“Bite-Size Bits of Local, National, and Global History”
“Bite-Size Bits of Local, National, and Global History”
Soda Springs in Placer County, California — The American West (Pacific Coastal)

Emigrant Wagon Route

Hwy 40 Scenic Bypass

Emigrant Wagon Route Marker image. Click for full size.
Photographed By Barry Swackhamer, April 26, 2018
1. Emigrant Wagon Route Marker
Inscription.  History
After the emigrants had successfully negotiated Donner Pass, they rested in Summit Valley (Van Norden now). They grazed the stock, drank their fill of the pure water and rested. The trip had been exhausting and dangerous but now they were in California and ready to undertake the final part of their trek. It was all downhill now (well almost all downhill). They had made it to California.
Emigrants headed up from Summit Valley and right here they turned right, or west. The wagons rolled along what is now Pahatsi Rd. past Kidd Lake, Cascade Lake, and others until they got almost to Devil's Peak. There they turned north and headed downhill to the Yuba River, Hampshire Rocks, and Big Bend, their next resting spot.
Just over the lip of Soda Springs Rd. on the east side there is a monument to the Emigrant Trail. This route only lasted a couple of decades from 1844 when the first train went through. Wagons moved to the Dutch Flat Rd. which was used to help build the railroad in the 1860's (approximately what Hiway 40 is today). Just imagine what this emigrant road saw and the stories it could tell.

Emigrant Wagon Route Marker image. Click for full size.
Photographed By Barry Swackhamer, April 26, 2018
2. Emigrant Wagon Route Marker
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Good Story

There are as many stories as there were wagons on the wagon trains. Each carried a family that had left behind belongings and family in the U.S.A. Many left behind more things in the Nevada desert. The museum in Fallon, Nevada is worth the visit to see what was left behind. Each wagon carried a family heading for opportunities in California, Golden California. What risks they took. What hardships they endured. What hope they had. How strong they were.

Things to do right here
You can take this road for some miles west, passing Kidd Lake and Cascade Lake all the way to Long Lake. You can park near Cascade Lake and follow the sign to Long Lake which is a popular swimming spot and from where there is access to the North Fork of the American River and Heath Springs. There are also a couple of summer camps and school camps on the other lakes in this direction as well as a P.G.&E. campground at Kidd Lake. There is plenty to explore on the public road. At Cascade Lake there is a monument to a member of the party that came to rescue the Donners. Hike around on the north side of the road and over the hill at Cascade and you will find the old telegraph line paralleling the railroad.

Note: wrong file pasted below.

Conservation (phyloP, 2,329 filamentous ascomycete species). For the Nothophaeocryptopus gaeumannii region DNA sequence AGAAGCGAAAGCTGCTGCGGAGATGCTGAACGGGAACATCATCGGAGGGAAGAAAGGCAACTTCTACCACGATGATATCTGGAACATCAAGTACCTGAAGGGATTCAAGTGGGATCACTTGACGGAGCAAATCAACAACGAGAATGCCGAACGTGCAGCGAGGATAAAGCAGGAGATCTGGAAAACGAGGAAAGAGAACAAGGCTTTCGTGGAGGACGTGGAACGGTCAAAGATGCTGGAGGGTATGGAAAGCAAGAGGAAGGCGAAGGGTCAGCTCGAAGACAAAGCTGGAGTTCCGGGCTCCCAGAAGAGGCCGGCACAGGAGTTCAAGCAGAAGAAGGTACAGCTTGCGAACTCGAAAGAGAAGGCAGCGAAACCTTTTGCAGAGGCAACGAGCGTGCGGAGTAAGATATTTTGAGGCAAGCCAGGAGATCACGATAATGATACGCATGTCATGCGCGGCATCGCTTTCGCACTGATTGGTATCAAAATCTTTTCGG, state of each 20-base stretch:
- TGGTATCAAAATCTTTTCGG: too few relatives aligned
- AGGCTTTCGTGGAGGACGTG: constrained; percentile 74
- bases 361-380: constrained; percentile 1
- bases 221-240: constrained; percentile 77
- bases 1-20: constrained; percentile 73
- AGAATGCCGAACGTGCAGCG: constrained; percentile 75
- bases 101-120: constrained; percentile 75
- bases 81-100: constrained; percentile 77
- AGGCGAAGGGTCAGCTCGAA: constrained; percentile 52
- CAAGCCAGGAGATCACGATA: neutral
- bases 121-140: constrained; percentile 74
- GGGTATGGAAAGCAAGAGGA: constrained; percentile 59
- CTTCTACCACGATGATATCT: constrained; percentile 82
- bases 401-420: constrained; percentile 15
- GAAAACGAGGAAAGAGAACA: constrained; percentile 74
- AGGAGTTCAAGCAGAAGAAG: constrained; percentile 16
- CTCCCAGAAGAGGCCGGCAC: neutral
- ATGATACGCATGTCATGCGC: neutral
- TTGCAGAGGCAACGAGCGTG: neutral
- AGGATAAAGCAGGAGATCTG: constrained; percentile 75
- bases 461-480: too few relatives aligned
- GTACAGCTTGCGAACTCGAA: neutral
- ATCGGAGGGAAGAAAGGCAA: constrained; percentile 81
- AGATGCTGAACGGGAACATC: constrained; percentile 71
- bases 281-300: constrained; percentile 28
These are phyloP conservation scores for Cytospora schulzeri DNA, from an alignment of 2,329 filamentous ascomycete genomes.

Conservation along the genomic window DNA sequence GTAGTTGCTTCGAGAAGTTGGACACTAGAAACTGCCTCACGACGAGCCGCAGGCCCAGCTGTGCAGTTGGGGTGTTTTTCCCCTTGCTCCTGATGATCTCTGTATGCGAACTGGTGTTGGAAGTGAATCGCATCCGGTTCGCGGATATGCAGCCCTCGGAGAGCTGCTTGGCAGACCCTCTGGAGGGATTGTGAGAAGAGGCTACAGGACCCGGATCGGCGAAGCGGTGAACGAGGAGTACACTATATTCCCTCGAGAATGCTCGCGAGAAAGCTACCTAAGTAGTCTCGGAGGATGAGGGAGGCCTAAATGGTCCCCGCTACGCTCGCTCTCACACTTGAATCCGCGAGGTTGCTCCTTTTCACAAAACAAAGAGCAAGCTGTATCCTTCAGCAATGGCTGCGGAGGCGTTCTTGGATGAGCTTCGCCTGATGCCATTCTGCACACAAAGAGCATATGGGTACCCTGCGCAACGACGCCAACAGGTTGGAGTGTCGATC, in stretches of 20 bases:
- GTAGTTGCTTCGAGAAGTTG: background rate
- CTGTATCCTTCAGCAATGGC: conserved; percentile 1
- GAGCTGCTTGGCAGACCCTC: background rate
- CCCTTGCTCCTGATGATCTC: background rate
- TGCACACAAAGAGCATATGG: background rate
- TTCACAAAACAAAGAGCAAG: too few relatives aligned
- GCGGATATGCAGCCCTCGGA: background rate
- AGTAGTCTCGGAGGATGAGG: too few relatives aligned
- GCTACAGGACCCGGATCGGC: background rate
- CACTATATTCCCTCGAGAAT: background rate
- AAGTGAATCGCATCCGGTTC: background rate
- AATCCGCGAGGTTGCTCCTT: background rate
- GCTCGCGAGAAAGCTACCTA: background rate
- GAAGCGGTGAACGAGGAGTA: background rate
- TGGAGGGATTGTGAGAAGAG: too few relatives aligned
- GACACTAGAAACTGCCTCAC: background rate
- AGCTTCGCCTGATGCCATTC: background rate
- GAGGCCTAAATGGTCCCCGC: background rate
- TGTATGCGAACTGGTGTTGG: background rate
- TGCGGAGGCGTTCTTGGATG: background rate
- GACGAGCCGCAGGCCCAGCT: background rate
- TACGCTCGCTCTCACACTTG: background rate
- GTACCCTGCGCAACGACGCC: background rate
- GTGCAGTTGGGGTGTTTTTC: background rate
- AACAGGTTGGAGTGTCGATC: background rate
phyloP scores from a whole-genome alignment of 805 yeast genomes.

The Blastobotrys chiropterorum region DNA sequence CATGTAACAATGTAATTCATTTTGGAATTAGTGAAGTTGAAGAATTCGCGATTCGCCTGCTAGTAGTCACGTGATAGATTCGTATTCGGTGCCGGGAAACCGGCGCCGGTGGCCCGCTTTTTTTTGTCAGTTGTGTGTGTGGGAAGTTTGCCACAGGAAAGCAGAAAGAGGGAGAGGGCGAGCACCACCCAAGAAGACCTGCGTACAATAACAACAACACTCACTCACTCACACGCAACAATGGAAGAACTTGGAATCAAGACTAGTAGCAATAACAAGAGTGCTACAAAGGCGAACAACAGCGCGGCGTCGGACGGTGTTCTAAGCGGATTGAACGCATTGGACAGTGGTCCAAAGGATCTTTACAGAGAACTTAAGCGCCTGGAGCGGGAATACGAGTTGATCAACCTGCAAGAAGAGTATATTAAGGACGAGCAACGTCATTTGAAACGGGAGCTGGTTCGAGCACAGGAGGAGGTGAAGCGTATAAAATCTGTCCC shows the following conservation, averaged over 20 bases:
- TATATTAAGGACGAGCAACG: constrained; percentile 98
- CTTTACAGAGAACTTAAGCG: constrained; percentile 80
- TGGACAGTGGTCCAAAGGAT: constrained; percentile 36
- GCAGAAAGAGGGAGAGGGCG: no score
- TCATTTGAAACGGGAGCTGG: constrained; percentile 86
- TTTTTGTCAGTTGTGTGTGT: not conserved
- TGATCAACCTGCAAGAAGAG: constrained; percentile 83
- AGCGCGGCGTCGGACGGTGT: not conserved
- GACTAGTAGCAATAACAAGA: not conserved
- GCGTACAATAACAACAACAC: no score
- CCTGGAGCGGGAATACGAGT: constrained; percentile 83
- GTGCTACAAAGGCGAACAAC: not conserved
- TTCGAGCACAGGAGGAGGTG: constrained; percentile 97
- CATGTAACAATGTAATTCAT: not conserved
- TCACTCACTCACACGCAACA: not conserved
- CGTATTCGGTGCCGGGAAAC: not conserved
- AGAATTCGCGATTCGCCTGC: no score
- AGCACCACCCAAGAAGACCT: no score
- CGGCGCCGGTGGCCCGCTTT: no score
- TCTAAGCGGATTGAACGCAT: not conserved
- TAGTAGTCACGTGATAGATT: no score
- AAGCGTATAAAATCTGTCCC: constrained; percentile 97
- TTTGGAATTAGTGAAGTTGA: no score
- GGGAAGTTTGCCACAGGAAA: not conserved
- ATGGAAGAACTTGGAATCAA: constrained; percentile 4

Erected by Donner Summit Historical Society. (Marker Number 12.)
Topics and series. This historical marker
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is listed in this topic list: Roads & Vehicles. In addition, it is included in the Donner Summit Historical Society series list.
Location. 39° 18.773′ N, 120° 22.874′ W. Marker is in Soda Springs, California, in Placer County. Marker is on Soda Springs Road near Pahatsi Road, on the left when traveling south. Touch for map. Marker is at or near this postal address: 7151 Soda Springs Road, Soda Springs CA 95728, United States of America. Touch for directions.
Other nearby markers. At least 8 other markers are within 2 miles of this marker, measured as the crow flies. Truckee Trail - Leaving Summit Valley (a few steps from this marker); Lake Van Norden Dam (approx. 0.6 miles away); Soda Springs Hotel (approx. Ύ mile away); Soda Springs Store (approx. 0.8 miles away); Summit Valley Native American Mortars (approx. 0.9 miles away); Donner Summit Lodge (approx. one mile away); Central Sierra Snow Lab (approx. one mile away); Dutch Flat Donner Lake Wagon Road (approx. 1.1 miles away). Touch for a list and map of all markers in Soda Springs.
Credits. This page was last revised on June 22, 2021. It was originally submitted on February 5, 2019, by Barry Swackhamer of Brentwood, California. This page has been viewed 215 times since then and 11 times this year. Last updated on June 21, 2021, by Alvis Hendley of San Francisco, California. Photos:   1, 2. submitted on February 5, 2019, by Barry Swackhamer of Brentwood, California. • Bill Pfingsten was the editor who published this page.

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Mar. 27, 2023